It’s going to be a very difficult turnaround for Canada, who were stunned 4-3 by Germany in the semifinals. This team had an awful time getting things going, falling behind 0-3 early in the second half. Their opponents, Czech Republic, held a good fight against the Athletes from Russia and will be aware of the stinging loss that Canada suffered.

Men’s Bronze Medal Game: CAN vs. CZE Stream Live Here 7:10a.m. EST / 4:10a.m. PST

 

Olympian Derrick Mein ends U.S. men’s trap drought at shotgun worlds

Derrick Mein
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Tokyo Olympian Derrick Mein became the first U.S. male shooter to win a world title in the trap event since 1966, prevailing at the world shotgun championships in Osijek, Croatia, on Wednesday.

Mein, who grew up on a small farm in Southeast Kansas, hunting deer and quail, nearly squandered a place in the final when he missed his last three shots in the semifinal round after hitting his first 22. He rallied in a sudden-death shoot-off for the last spot in the final by hitting all five of his targets.

He hit 33 of 34 targets in the final to win by two over Brit Nathan Hales with one round to spare.

The last U.S. man to win an Olympic trap title was Donald Haldeman in 1976.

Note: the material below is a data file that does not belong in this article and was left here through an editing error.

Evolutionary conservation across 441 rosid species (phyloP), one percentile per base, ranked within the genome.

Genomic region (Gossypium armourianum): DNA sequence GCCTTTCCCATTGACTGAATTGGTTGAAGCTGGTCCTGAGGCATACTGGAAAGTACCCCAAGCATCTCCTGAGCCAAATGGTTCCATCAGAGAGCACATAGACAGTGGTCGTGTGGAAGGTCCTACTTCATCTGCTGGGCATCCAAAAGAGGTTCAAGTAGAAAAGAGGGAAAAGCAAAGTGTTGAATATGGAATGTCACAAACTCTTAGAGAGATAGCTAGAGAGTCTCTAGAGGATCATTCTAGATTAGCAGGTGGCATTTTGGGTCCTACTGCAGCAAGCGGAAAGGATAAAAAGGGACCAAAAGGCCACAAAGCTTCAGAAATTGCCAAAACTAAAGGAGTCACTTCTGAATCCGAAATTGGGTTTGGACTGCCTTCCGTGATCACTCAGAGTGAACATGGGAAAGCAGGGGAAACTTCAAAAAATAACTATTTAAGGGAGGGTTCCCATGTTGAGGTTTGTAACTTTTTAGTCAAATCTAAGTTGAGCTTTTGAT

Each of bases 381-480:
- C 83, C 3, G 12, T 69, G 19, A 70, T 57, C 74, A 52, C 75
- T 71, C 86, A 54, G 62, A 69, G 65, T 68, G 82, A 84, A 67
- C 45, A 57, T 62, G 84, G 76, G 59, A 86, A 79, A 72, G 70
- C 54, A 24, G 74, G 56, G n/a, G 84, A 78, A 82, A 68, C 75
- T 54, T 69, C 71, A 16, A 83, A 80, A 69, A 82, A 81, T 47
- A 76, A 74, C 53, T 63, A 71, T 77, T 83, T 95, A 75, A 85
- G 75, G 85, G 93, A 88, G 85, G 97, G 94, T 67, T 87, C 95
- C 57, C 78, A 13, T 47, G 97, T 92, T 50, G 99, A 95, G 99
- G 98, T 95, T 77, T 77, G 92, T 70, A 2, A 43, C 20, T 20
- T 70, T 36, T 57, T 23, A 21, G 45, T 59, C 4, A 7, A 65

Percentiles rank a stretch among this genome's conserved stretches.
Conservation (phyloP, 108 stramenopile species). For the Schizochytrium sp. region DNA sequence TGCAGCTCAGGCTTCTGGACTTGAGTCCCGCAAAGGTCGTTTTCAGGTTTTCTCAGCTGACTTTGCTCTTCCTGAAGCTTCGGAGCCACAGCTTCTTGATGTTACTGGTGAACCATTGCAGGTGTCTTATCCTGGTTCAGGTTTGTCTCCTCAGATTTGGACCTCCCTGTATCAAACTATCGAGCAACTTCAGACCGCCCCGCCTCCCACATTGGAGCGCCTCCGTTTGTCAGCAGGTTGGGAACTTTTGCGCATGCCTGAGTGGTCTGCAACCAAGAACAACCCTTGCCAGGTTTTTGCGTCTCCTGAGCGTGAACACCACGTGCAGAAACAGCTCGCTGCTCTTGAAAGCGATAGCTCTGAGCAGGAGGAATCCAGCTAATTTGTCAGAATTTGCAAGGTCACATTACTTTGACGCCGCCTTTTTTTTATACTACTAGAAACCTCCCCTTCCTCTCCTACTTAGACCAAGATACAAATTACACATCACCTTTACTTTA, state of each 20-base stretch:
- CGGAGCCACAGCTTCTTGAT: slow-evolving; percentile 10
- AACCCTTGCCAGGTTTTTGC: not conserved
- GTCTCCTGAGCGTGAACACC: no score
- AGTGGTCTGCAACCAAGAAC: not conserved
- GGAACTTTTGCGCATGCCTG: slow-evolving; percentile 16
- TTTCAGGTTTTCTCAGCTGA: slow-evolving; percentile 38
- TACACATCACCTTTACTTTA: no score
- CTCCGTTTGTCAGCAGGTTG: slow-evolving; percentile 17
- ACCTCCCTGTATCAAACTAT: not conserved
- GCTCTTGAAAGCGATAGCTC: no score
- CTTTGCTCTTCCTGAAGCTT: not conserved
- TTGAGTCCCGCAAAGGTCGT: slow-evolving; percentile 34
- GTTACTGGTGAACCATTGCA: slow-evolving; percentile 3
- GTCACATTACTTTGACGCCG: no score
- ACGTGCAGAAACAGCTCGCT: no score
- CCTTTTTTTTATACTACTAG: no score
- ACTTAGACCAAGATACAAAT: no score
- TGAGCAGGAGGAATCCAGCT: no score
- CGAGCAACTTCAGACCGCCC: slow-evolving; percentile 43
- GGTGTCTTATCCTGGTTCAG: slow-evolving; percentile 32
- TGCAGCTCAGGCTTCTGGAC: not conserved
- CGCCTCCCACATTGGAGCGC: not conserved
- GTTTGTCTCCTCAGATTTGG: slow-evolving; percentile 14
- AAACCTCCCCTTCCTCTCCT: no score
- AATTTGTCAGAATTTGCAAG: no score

Mein, 37, was 24th in his Olympic debut in Tokyo (and placed 13th with Kayle Browning in the mixed-gender team event).

The U.S. swept the Tokyo golds in the other shotgun event — skeet — with Vincent Hancock and Amber English. Browning took silver in women’s trap.

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Mo Farah withdraws before London Marathon

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British track legend Mo Farah withdrew before Sunday’s London Marathon, citing a right hip injury before what would have been his first 26.2-mile race in nearly two years.

Farah, who swept the 2012 and 2016 Olympic track titles at 5000m and 10,000m, said he hoped “to be back out there” next April, when the London Marathon returns to its traditional month after COVID moved it to the fall for three consecutive years. Farah turns 40 on March 23.

“I’ve been training really hard over the past few months and I’d got myself back into good shape and was feeling pretty optimistic about being able to put in a good performance,” in London, Farah said in a press release. “However, over the past 10 days I’ve been feeling pain and tightness in my right hip. I’ve had extensive physio and treatment and done everything I can to be on the start line, but it hasn’t improved enough to compete on Sunday.”

Farah switched from the track to the marathon after the 2017 World Championships and won the 2018 Chicago Marathon in a then-European record time of 2:05:11. Belgium’s Bashir Abdi now holds the record at 2:03:36.

Farah returned to the track in a failed bid to qualify for the Tokyo Olympics, then shifted back to the roads.

Sunday’s London Marathon men’s race is headlined by Ethiopians Kenenisa Bekele and Birhanu Legese, the second- and third-fastest marathoners in history.